Using an invented formula, which consists of matching each letter of the alphabet to a number, Morales creates and designs machines that are both electrical and organic: cells, nuclei, atoms, etc. This Chilean artist, represented by the gallery since 2014, was the subject of a major exhibition in 2018 at the MAVI (Museo de Arte Visuale) in Santiago de Chile. In 2020, a set of his drawings will be exhibited at the Berlin Biennale. Already present in the abcd/Bruno Decharme (France) and Treger Saint Silvestre (Portugal) collections, his work has been reproduced in several publications.
Óscar Morales Martinez was born into a modest family in 1951 in Copiapó, in northern Chile. His father worked as a driver for the national mining company while his mother raised their six children. Like his brothers, he grew up in the town’s dusty streets, nevertheless completing both primary and high school. From an early age, he showed great interest in literature and the arts.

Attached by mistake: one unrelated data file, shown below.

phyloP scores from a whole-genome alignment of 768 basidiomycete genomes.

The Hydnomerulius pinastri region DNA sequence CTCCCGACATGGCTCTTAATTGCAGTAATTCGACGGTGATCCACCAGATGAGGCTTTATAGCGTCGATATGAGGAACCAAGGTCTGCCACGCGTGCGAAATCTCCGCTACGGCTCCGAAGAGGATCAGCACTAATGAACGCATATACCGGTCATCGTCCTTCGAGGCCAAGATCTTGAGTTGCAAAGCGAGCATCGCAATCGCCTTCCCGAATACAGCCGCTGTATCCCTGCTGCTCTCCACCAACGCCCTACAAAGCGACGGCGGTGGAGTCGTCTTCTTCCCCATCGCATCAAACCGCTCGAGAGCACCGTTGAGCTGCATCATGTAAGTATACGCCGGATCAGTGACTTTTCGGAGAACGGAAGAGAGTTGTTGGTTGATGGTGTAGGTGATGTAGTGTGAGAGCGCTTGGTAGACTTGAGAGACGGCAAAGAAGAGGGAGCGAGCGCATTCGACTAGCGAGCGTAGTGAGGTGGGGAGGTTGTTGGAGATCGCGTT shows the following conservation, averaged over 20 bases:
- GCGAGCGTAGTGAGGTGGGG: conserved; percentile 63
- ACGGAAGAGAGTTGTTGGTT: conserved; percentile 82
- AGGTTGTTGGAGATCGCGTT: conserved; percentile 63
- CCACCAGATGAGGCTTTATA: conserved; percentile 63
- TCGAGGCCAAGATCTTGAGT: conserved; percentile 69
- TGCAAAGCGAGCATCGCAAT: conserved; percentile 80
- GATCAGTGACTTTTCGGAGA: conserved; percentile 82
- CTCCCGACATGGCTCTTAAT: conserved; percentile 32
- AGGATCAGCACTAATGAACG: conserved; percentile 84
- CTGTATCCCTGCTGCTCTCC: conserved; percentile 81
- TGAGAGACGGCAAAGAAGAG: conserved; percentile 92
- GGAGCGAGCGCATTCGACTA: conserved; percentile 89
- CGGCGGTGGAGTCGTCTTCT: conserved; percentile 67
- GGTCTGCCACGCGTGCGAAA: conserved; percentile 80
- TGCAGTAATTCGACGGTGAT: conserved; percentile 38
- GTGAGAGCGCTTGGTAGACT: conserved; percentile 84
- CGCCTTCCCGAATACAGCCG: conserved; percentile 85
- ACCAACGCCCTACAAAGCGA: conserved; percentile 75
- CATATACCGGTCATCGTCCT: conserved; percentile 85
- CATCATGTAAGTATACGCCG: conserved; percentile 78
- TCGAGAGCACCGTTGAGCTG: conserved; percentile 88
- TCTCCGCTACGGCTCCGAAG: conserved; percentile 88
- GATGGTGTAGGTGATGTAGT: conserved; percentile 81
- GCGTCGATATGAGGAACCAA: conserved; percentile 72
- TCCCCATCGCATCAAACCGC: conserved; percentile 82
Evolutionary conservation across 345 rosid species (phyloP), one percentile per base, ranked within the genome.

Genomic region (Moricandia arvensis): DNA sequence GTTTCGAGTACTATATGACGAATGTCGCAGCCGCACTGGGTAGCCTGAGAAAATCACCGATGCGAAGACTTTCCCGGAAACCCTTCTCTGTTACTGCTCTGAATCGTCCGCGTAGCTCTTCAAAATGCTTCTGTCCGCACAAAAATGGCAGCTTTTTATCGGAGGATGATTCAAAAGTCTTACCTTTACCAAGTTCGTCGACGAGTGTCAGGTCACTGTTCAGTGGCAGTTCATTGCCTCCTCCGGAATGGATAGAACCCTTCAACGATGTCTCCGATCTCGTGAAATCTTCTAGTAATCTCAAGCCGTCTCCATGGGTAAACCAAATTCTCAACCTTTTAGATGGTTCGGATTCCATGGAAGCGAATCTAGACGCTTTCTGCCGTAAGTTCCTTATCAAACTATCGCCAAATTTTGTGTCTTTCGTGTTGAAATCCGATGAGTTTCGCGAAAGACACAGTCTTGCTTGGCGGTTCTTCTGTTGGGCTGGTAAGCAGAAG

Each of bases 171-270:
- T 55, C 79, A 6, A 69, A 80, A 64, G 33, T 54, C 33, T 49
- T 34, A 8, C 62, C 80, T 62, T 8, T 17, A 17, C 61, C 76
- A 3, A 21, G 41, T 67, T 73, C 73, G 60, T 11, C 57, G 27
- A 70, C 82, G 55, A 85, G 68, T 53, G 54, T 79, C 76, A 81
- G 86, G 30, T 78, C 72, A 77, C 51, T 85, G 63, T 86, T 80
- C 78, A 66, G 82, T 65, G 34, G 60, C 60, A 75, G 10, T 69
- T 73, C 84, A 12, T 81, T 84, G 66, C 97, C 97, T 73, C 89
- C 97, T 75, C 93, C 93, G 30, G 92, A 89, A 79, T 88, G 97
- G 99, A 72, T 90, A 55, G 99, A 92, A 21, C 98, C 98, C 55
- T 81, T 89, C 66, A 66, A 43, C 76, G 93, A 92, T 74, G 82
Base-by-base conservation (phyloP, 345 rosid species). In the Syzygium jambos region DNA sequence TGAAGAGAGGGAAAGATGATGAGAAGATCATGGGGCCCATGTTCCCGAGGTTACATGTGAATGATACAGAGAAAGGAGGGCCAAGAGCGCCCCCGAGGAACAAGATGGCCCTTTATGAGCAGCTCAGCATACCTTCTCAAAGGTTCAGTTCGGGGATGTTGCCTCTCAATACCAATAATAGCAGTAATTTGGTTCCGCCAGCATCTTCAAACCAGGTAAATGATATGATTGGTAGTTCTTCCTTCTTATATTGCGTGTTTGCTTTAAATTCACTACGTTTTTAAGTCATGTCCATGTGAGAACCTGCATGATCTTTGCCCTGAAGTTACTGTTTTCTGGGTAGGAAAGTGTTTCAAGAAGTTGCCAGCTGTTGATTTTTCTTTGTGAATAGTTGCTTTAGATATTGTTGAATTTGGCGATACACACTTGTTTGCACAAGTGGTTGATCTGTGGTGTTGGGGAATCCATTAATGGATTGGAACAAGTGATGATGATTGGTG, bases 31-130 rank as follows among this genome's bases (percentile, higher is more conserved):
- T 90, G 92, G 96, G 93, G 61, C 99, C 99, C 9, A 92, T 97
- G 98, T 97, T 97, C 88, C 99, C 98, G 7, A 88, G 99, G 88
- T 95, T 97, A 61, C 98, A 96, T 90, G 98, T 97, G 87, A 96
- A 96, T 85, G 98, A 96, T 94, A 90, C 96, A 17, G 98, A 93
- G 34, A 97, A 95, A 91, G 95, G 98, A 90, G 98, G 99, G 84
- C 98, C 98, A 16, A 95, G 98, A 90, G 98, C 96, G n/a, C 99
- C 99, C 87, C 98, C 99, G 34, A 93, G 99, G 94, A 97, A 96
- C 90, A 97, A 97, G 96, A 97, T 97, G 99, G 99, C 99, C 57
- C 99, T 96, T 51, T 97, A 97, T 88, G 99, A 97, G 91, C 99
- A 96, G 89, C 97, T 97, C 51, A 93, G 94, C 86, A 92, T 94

At the age of 17, Morales served his three-year compulsory military service. When he finished, he began showing the first signs of paranoid schizophrenia. Between 1975 and 1995, he was hospitalized several times in a psychiatric institution before returning to Copiapó. His illness was sufficiently complex for him to be hospitalized there permanently. “It was my last hope of being saved,” he says.
He recalls that while confined to bed, he began to draw “in the sky” of his room. In 1999, Morales developed his famous “alphabetical and numerical valence formula” which he used to create machines and compulsively draw cells, nuclei, atoms and radios, using laptops and drawing on book covers and differently sized sheets of drawing paper. “I wanted to create something noble that would be useful for everyone. This mathematical formula is sophisticated; I invented it to improve and increase computer capacity”, he explains.
In 2018, his work was the subject of a major exhibition at the MAVI (Museo de Arte Visuale) in Santiago de Chile.